“I try to get my work done early,” Salamone said. “If I have practice that day and I know I have an assignment, I’ll try to get it done over the weekend so that I don’t have to worry about it during the week when I am practicing.”
“There is a lot on your plate, and there’s a lot to do,” said Bradley. “But if you have good time management and you’re really dedicated to doing well in school, keeping your grades up and gymnastics, then it’s more doable than you’d think.”
Coaches also face challenges that they would not face elsewhere, mostly having to do with the busy schedules the athletes have.
“There’s multiple military expectations.” Day said. “If the Vice President or the President of the United States is coming to visit our campus, they shut practice down completely because everyone is expected to be on the parade field.”
Many upperclassmen are also involved with leadership roles within their squadrons. “There are additional military duties in that leadership role, which sometimes interferes with gymnastics,” he said.
Doug Van Everen, head coach at West Point, said the biggest challenges are the things you don’t have control over. “There’s a lot of classes, phys ed classes and just different military things that they’re going to do,” he said. Because of this, it is that much harder for the gymnasts to be productive in training and have the proper time for recovery afterward.
“It’s harder going to an academy and being a Division I athlete, there’s no doubt,” Van Everen said. “You just lose that much more time of your day to balance the load.”
During the summertime when school is not in session, all students at the academies are required to participate in military training of some sort. Depending on where this training happens, it can make gymnastics training difficult if not impossible.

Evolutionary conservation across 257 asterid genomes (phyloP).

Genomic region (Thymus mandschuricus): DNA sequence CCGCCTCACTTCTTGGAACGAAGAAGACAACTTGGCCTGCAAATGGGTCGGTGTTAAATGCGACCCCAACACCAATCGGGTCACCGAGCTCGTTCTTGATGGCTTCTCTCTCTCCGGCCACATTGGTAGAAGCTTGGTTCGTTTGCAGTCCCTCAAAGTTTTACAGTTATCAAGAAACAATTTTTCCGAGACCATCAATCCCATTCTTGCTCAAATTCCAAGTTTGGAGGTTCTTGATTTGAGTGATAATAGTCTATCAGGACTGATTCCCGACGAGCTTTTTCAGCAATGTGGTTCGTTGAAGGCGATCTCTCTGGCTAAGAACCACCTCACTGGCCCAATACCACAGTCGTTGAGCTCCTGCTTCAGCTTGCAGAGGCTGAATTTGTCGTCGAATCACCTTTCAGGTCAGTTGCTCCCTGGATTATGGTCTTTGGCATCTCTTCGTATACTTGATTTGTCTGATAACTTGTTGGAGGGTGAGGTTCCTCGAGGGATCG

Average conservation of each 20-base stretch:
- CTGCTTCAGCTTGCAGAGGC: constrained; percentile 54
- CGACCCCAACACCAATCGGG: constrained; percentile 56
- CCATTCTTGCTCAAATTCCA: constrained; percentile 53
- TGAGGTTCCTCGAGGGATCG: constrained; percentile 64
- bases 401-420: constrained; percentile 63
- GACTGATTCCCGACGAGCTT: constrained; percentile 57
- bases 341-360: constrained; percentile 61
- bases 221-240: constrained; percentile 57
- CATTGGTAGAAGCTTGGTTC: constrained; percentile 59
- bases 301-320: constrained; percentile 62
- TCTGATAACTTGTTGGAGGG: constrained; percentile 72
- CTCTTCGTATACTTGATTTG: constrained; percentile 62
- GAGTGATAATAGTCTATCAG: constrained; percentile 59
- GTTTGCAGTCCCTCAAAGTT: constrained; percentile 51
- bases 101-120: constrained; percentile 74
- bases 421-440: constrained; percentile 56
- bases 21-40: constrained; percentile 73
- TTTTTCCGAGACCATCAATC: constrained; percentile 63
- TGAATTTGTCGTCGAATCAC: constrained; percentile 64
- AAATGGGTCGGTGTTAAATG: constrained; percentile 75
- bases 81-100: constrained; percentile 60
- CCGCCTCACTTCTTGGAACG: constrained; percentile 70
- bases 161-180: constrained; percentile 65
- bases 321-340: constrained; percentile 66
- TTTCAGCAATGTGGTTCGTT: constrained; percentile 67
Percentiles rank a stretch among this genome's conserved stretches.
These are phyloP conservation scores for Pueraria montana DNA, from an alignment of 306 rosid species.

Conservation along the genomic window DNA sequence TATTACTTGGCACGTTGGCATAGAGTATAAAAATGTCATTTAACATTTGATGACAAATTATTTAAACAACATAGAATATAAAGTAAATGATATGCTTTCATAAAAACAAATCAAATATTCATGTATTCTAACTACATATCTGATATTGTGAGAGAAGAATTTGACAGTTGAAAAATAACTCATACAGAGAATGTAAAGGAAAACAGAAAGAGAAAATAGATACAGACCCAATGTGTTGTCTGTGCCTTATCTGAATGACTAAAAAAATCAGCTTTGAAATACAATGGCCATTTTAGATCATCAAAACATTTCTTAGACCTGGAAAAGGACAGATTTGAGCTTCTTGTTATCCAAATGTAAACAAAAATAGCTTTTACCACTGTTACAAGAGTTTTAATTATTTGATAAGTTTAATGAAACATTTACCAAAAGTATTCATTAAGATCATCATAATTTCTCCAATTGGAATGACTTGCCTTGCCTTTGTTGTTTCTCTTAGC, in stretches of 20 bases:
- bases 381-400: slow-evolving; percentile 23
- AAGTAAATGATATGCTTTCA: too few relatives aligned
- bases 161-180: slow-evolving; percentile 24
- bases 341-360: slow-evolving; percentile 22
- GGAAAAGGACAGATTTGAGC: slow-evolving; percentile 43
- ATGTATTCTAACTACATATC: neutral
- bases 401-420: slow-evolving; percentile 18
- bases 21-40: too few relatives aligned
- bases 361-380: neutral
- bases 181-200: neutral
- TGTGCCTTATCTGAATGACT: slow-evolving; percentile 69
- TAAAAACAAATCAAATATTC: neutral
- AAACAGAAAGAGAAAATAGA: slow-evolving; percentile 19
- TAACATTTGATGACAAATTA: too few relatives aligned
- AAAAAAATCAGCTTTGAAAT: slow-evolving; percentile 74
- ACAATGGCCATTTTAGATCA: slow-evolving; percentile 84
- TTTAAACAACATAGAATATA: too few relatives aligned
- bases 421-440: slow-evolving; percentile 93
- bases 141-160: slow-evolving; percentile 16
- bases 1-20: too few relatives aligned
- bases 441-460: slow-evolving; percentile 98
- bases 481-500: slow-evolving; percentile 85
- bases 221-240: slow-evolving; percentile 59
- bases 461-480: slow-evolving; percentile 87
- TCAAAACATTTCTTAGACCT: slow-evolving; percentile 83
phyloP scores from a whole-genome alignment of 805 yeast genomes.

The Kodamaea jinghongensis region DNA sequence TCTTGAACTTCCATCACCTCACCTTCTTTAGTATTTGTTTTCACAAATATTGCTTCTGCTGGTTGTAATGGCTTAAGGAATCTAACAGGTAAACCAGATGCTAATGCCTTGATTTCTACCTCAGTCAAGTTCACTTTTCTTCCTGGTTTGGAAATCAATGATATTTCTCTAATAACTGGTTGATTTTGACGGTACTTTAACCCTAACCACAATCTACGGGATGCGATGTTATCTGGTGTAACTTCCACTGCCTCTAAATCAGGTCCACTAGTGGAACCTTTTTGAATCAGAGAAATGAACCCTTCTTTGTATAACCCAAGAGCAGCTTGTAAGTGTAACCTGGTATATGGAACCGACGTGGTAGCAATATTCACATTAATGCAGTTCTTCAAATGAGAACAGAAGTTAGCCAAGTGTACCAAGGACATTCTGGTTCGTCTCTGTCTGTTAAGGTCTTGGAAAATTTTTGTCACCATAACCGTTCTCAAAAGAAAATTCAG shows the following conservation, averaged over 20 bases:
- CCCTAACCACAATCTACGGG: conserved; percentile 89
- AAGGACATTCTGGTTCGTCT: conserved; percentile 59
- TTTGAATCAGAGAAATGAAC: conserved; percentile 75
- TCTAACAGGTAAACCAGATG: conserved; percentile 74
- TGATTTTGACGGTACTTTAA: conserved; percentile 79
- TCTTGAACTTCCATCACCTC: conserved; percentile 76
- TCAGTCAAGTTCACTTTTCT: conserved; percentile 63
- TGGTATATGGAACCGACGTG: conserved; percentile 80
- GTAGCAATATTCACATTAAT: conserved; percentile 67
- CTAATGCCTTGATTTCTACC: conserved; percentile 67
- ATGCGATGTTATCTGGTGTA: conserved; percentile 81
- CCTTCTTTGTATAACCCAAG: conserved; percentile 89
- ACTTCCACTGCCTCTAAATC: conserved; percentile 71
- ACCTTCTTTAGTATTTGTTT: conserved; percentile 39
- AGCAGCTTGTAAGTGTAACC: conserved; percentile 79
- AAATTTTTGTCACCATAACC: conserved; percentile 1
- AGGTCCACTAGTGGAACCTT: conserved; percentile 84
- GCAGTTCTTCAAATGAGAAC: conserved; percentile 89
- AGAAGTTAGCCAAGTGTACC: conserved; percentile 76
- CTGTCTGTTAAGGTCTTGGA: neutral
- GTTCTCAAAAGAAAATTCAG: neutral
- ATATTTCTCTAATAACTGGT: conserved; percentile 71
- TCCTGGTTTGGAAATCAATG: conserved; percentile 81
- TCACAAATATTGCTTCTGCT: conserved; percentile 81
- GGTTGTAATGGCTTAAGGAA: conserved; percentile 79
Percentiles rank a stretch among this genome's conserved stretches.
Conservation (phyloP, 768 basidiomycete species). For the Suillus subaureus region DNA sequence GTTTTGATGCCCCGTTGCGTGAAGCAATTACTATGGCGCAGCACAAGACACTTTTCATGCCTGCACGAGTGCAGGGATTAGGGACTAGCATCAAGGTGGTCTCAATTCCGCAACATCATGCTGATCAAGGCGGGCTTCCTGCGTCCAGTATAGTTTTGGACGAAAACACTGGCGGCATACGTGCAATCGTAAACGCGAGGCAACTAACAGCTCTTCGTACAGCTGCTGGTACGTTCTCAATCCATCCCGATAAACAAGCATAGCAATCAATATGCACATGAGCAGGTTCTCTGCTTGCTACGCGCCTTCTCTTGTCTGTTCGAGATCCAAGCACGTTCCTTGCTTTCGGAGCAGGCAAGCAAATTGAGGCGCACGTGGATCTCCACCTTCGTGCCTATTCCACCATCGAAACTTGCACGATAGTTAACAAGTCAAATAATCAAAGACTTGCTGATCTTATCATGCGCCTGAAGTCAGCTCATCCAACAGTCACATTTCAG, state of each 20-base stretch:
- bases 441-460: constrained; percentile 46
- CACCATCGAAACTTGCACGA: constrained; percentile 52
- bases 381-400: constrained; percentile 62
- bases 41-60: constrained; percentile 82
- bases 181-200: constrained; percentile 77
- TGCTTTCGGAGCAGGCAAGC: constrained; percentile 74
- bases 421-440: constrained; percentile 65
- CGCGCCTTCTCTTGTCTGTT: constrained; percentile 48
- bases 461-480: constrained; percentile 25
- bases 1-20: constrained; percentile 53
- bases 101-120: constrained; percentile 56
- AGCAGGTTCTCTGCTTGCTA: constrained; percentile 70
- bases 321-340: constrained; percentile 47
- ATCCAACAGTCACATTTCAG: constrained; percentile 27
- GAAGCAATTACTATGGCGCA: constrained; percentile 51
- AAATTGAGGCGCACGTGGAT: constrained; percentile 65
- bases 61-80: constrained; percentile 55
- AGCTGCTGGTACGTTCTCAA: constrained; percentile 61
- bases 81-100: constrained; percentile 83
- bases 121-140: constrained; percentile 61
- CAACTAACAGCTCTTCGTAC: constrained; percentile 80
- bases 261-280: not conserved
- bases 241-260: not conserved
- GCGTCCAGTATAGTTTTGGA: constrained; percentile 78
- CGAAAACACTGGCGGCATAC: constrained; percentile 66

The summer after his sophomore year, Bradley spent two months in San Diego learning how to sail. Because of this, he was not able to train as much as a gymnast at a non-military school would.
“Obviously I wasn’t able to get up into the gym as much as I’d like to during those two months, and that’s a big setback,” he said. “If everyone on the Navy gymnastics team is taking two months out of the three off during the summer, we’re obviously set up for a disadvantage in terms of meet season. You’re spending at least a couple of weeks [when the school year starts] trying to get those skills back, getting your basics back and readjusting yourself.”
Salamone’s experience at Air Force was slightly different. Most of her training happened at or near the Academy, so she was able to go into the gym a few times a week to practice. Still, it can be hard to fit into a busy schedule.
“When you become a junior, you’re working basic [training] for the incoming freshmen,” she said. “With gymnastics, it’s a little hard to balance that because when you’re working basic, you’ll have full days of stuff, and you won’t really have time to come back to the gym. But you also have days off here and there where I try to come into the gym at least a couple of times.”
Casanova was able to travel to England and Germany one summer for Army field training. Because of this, he wasn’t able to get in the gym at all.
“Out there, there’s nothing I could do to be ready for gymnastics at all,” he said. “You kind of take what you can get when you can get into the gym. If there’s nothing I can do, I at least try to work out, go run or lift weights.”
Because the primary focus at the service academies is to train future military officers, the mindset of these athletes is different from what you would find at a civilian school.
“We’re not in the business of graduating kids to go professional in a sport,” Simons said. “We’re graduating elite level gymnasts that are going to go on and serve on a team of protecting this country.”
Despite all of these challenges, having the opportunity to both compete in the sport they love, as well as prepare to serve the country, is all worth it. While the service academies are not for everyone, those who do choose to attend one have a one-of-a-kind opportunity.
“I’m really proud that I did it,” Casanova said. “Not only do I get to represent West Point and gymnastics, but I am proud of the things I do in the Army because it’s [going] the extra mile compared to normal schools.”
Article by Mary Emma Burton